The Christian population began to drop in the 1970s and 1980s for economic reasons, the archdeacon and current residents said.
Mr. Hawal, who is Assyrian, switched to Mary Queen of Peace, which is Roman Catholic, after his brother became the caretaker, and remained after his brother moved to Baghdad and then to the Kurdistan region in northern Iraq. About half of Iraq’s Christians have left the country since the invasion.
Mr. Hawal remembered Christmas celebrations in the garden at Mary Queen of Peace, staying up all night with his Muslim neighbors, both Arabs and Kurds.
“This is history for us,” he said. “I can still smell my friends here and my family here. Many friends now say I should leave, that they have work for me where they are, but I can’t leave the church.”
Mr. Fawzi, the mayor, mourns the loss of his former neighbors. “I would give my life for the life that used to be here to come back.”
The church building now is a monument to their absence, with its heavy wooden pews moved to the edges of a barren concrete floor. It has no heat or electricity. Next to it is a large field of garbage. “When I come here I feel pain,” Mr. Hawal said. “I don’t think it will ever be back again like it was, when we had a beautiful garden.”
Gone, too, are the sounds that once defined the town. “The bell used to ring here, and the azzan from the mosque,” said Nofah Ramah al-Dulaimi, 72, who runs a small clothing shop next to the church, referring to the Islamic call to prayer, which sounds five times a day.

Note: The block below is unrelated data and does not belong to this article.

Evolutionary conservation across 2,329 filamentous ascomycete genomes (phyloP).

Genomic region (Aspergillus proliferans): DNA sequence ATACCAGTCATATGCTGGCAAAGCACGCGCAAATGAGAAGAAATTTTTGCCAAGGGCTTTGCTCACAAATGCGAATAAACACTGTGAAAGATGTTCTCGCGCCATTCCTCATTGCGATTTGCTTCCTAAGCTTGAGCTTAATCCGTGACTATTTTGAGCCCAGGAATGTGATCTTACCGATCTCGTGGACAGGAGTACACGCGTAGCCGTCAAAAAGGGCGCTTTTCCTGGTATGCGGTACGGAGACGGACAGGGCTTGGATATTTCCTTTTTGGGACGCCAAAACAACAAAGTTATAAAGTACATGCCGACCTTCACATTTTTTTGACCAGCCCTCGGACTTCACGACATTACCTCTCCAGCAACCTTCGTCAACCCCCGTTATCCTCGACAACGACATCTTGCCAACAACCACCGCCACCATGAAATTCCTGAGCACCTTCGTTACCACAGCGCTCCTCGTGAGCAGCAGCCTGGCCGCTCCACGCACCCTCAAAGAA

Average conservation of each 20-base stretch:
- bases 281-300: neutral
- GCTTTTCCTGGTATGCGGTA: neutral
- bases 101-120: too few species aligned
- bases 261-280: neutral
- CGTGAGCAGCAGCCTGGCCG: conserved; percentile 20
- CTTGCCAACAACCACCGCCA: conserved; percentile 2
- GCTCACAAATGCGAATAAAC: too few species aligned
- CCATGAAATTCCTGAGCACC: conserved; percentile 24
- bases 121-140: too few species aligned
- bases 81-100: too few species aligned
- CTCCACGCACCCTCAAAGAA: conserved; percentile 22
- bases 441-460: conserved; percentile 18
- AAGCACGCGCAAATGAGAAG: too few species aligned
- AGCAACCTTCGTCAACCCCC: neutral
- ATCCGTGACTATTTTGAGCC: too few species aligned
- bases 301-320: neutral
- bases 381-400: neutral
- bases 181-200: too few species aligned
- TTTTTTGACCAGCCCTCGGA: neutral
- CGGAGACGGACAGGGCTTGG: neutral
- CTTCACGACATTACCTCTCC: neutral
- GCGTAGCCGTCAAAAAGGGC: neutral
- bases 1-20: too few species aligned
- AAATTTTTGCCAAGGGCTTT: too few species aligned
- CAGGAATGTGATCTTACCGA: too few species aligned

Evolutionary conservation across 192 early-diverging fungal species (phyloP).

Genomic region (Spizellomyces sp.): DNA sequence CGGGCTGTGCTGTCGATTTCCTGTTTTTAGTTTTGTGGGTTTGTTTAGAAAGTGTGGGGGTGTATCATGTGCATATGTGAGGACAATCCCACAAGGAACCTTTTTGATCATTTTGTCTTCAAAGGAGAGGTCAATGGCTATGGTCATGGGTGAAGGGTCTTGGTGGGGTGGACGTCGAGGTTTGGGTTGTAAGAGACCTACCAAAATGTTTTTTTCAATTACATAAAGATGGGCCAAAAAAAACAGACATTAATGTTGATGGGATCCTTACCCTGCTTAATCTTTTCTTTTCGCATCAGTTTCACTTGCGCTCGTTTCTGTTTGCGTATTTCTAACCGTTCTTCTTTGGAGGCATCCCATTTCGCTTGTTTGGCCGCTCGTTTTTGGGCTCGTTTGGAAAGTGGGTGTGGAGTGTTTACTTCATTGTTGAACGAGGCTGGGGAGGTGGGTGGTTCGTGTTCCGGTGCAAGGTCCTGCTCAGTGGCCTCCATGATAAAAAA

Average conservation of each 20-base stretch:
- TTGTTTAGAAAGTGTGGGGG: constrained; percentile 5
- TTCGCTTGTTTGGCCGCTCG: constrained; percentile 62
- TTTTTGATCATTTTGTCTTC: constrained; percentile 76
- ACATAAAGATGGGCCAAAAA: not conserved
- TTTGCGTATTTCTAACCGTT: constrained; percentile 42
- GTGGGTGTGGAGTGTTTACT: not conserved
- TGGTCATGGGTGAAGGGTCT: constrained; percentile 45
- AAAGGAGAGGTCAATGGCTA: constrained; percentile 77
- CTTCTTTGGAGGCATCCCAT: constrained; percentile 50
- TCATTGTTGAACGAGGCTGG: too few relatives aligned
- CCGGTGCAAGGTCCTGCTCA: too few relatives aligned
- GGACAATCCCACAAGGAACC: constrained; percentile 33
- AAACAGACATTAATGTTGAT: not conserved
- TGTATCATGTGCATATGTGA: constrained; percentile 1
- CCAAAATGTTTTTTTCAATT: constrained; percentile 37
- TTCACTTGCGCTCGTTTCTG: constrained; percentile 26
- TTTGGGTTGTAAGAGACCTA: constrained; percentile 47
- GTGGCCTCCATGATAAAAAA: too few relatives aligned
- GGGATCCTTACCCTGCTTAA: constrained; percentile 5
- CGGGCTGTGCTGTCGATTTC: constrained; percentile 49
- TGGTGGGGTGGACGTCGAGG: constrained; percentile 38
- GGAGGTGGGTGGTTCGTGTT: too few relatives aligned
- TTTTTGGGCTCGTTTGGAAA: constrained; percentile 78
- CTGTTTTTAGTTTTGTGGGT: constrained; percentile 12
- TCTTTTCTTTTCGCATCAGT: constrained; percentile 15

Ms. Dulaimi said she used to keep a notebook of the names of all the families in town, Christian and Muslim, but she burned it two or three years ago, “because I didn’t want to remember.”
Like Mr. Hawal, she especially recalled celebrating Christmas together. Christian friends would remind her that the holiday was approaching, and she would bake cakes and pies for the occasion. But this year, she said, “I didn’t know when it was Christmas.”
Mr. Hawal said that his life had become culturally identical to those of his neighbors. At his construction materials shop he hangs a sign that says Allahu Akbar, or God is great, and the customers know him as Abu Yousif (father of Yousif) the Christian. The family prays at home, he said, but the rituals are incomplete without a priest.
The hardest part, he said, is raising his son here.
“Whenever I look at him my heart breaks,” Mr. Hawal said. “He is my closest friend. I just want him to live a normal life where he can practice the Christian traditions.” If another Christian family would take care of the church, he said, he would leave town.
Even with security improving, he still worried about Yousif. Sometimes his wife calls him to say Yousif is missing, and Mr. Hawal has to track the boy down to the soccer field, where he is playing with Muslim friends — enjoying the game that Assyrian Christians brought to Iraq, momentarily free of sectarian strife. But the sanctuary is fragile, Mr. Hawal knows.
“I am afraid to lose him,” he said. “I always tell him not to go to far places, and not to talk to any stranger. He is everything I have left.”